Ashfield hit by day care centre cull

Mansfield's Rokerfield Community Support Service Centre.
Mansfield's Rokerfield Community Support Service Centre.
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FOUR local care centres for the disabled, elderly and mentally ill will be shut down under a cost-cutting drive greeted with dismay yesterday.

Ashfield appears to be the area heaviest hit by Nottinghamshire County Council’s ‘modernisation programme’.

The proposals see Sutton’s Rokerfield, Full Bloom and New Outlook day care centres close, along with Selston Day Care Centre.

The authority says the closures will ultimately provide a better service, but one district councillor branded the proposals ‘cruel and evil’.

Sutton’s Rokerfield Centre, providing support to people with mental health problems, is on the list despite an impassioned public campaign.

The cull also means four out of nine county centres earmarked to shut are in Sutton and Selston, with one more, Spring Street in Hucknall, also within Ashfield District.

Instead their services will be provided at re-vamped multi-purpose centres such as Willow Wood, on Sheepwash Lane, Sutton.

Selston’s district councillor Gail Turner said the loss of the centre, within the site of Selston Arts and Community College, would deprive the community of a ‘much-loved’ hub.

“Ashfield seems to be taking a hit and I think this is cruel and evil,” she said.

“The centre is for vulnerable elderly people and if the county council thinks it’s ok to just transport them somewhere else then it’s not.”

But County Hall leaders said the plan would provide a more modern service.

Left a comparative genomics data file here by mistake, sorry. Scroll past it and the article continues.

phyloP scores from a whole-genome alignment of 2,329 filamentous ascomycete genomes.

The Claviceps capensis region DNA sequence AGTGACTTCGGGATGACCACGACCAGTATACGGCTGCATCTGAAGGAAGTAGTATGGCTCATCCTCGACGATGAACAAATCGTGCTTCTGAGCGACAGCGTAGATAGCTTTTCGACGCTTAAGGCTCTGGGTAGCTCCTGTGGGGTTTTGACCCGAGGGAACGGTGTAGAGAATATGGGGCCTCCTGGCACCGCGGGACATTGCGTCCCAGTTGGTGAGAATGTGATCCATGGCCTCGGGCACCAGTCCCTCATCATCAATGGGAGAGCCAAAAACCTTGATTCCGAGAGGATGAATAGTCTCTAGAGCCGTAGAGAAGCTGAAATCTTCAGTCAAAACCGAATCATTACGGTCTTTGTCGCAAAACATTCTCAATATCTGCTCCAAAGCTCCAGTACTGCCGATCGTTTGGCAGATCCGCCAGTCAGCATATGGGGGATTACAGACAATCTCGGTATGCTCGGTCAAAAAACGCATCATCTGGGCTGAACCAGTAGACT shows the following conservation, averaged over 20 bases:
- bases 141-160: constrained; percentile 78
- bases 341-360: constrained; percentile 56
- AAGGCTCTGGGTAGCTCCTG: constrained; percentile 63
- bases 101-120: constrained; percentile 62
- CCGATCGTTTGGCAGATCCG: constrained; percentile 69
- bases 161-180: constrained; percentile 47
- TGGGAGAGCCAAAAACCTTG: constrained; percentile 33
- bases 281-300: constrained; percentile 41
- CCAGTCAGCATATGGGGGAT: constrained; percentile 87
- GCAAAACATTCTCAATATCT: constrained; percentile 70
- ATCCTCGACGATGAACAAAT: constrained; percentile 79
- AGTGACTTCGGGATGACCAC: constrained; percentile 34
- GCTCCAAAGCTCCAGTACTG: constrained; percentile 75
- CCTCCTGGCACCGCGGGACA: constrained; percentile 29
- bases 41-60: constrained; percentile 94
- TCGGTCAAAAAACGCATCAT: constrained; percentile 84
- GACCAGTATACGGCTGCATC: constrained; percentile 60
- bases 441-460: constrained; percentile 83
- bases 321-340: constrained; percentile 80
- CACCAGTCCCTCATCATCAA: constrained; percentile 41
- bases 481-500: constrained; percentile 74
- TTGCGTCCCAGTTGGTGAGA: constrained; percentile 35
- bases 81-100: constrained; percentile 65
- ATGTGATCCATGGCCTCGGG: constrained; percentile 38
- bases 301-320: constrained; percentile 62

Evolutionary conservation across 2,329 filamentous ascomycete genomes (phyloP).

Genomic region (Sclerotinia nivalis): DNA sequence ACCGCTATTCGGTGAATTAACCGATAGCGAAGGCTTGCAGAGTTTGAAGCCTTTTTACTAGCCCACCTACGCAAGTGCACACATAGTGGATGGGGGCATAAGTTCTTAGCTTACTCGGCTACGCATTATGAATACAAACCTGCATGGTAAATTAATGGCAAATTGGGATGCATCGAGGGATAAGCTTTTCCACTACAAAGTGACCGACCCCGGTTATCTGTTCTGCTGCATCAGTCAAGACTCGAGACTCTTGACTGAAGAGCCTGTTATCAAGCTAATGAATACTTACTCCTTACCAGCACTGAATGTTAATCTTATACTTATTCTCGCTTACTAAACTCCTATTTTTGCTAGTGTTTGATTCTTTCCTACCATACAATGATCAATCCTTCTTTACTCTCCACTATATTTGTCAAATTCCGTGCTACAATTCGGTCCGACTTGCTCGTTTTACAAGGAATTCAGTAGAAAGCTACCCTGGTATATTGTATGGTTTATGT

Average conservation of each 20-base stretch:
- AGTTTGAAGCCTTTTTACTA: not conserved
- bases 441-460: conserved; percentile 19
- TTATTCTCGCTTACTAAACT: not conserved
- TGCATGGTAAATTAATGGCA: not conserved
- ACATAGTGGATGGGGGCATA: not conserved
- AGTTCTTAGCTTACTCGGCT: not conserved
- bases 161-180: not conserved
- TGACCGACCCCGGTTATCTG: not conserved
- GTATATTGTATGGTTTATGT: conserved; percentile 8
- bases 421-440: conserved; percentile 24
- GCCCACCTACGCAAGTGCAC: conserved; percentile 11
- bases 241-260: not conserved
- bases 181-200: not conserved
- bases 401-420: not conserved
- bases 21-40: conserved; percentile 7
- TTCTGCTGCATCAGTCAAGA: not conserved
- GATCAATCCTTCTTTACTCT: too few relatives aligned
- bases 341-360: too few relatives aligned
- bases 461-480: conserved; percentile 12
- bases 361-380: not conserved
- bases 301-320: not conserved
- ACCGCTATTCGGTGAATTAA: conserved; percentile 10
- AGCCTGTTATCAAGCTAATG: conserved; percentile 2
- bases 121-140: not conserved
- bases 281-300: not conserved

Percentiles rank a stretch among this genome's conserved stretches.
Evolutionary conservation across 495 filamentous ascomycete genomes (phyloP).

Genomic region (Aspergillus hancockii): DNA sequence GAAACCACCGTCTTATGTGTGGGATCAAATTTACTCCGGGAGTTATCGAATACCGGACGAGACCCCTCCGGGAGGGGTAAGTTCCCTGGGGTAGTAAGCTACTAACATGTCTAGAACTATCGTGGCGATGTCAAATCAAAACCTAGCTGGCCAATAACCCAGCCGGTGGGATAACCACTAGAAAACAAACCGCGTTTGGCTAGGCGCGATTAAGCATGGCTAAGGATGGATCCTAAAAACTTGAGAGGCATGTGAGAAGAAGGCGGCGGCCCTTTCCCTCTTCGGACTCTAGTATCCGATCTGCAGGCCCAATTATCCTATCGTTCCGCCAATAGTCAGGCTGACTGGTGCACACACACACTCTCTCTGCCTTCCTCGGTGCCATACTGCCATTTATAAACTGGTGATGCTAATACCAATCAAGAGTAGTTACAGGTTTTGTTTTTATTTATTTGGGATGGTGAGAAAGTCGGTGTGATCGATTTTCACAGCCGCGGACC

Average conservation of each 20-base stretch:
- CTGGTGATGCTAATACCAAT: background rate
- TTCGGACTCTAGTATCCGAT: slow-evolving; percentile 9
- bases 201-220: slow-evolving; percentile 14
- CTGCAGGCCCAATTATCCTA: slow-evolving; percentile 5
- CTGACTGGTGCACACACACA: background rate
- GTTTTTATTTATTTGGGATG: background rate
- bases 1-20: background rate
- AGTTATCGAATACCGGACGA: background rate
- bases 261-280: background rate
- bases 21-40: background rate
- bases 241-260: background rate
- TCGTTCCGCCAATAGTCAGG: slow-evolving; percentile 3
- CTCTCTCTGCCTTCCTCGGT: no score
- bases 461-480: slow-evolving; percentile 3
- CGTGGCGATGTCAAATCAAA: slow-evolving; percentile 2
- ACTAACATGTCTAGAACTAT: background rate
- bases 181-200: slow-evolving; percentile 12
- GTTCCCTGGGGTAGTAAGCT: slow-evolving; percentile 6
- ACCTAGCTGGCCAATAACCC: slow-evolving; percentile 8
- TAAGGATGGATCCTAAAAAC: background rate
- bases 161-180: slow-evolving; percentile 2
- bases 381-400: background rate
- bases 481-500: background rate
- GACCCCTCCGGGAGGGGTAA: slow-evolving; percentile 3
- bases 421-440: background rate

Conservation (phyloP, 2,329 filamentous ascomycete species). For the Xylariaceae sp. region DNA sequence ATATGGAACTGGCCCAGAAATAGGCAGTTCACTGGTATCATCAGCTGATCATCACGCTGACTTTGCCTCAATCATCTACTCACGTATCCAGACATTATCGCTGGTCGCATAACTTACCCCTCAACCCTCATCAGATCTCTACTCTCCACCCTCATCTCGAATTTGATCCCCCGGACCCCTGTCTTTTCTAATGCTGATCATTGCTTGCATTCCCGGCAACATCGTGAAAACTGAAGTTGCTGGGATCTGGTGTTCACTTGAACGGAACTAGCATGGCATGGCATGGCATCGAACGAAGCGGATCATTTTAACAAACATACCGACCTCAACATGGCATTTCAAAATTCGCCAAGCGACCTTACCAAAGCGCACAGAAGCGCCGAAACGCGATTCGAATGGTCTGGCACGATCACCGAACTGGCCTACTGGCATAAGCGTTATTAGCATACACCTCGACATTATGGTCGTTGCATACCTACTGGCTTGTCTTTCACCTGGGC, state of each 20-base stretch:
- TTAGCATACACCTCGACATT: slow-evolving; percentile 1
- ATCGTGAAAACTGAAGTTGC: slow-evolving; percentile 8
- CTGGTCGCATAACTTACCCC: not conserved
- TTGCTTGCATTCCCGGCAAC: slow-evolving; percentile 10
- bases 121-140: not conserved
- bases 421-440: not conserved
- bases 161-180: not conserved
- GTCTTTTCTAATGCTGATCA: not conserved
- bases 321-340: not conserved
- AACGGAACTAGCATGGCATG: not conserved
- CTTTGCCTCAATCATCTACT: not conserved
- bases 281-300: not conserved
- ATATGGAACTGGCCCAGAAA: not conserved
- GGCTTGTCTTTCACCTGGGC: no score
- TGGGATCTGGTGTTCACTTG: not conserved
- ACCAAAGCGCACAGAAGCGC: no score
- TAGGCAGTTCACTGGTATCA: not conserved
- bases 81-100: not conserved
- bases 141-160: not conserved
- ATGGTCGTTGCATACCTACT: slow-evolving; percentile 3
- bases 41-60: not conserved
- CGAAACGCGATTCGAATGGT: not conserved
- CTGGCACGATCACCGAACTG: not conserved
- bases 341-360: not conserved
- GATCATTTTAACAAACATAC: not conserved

Coun Kevin Rostance, cabinet member for adult social care and health, said: “If we don’t make these savings from some areas we are faced with making them in other areas. We’ve only got so much money to spend.”

The council has now completed a consultation on the overhaul, and will make a decision on the final plans on 30th June.

Users of the services and their families said the closure plans were ‘ridiculous’.

Ashfield MP Gloria De Piero has previously backed calls to keep the Mansfield Road Rokerfield Centre open after meeting its users.

She said she would be raising the issue the Parliament.

“My first priority is to seek assurances that the quality of care will remain the same,” she said.

“I’ll be writing to Coun Rostance to ask what practical implications this will have and get reassurances that service users have been listened to and care standards will not fall.”

The Full Bloom centre, on Pinxton Lane, provides support for those with learning disabilities while New Outlook, on Kirkby Road, provides a service for those with physical disabilities.

Added Coun Rostance: “Although services will be provided in fewer buildings we believe both the services and the buildings will be better.

“We’re entering a new era in social care where increasing demand and limited resources will mean all councils have to do what they can to support more people to live independently, increasingly using personal budgets to give people the opportunity to control their own care.”

All those using the threatened centres will be offered an alternative day service at no extra cost, the council says, with transport provided.

While the closures will save £5m a year, £4m is being invested in 12 other county centres to provide more modern shared-use facilities.

Willow Wood has already been converted and acted as a pilot for the scheme, catering for users of centres including Dallas Street, Mansfield, which shut six months ago.

Added Coun Rostance: “Rokerfield has a lot of public support and the people who attend there will be offered the chance to attend Willow Wood.

“The risks are considerable when dealing with mental health and we’ve tried to speak to staff and service users.

“Willow Wood has been successful; people’s opinions can change dramatically.”

Nottinghamshire County Council is battling to save £187m over four years in a climate of public spending cuts organised by the Government.

A council spokesman was unable to provide usage figures for each service, but added while more Ashfield services face possible closure than in other districts, the area had more services, which are operating at ‘well below capacity’ and were on average underused by 60 per cent.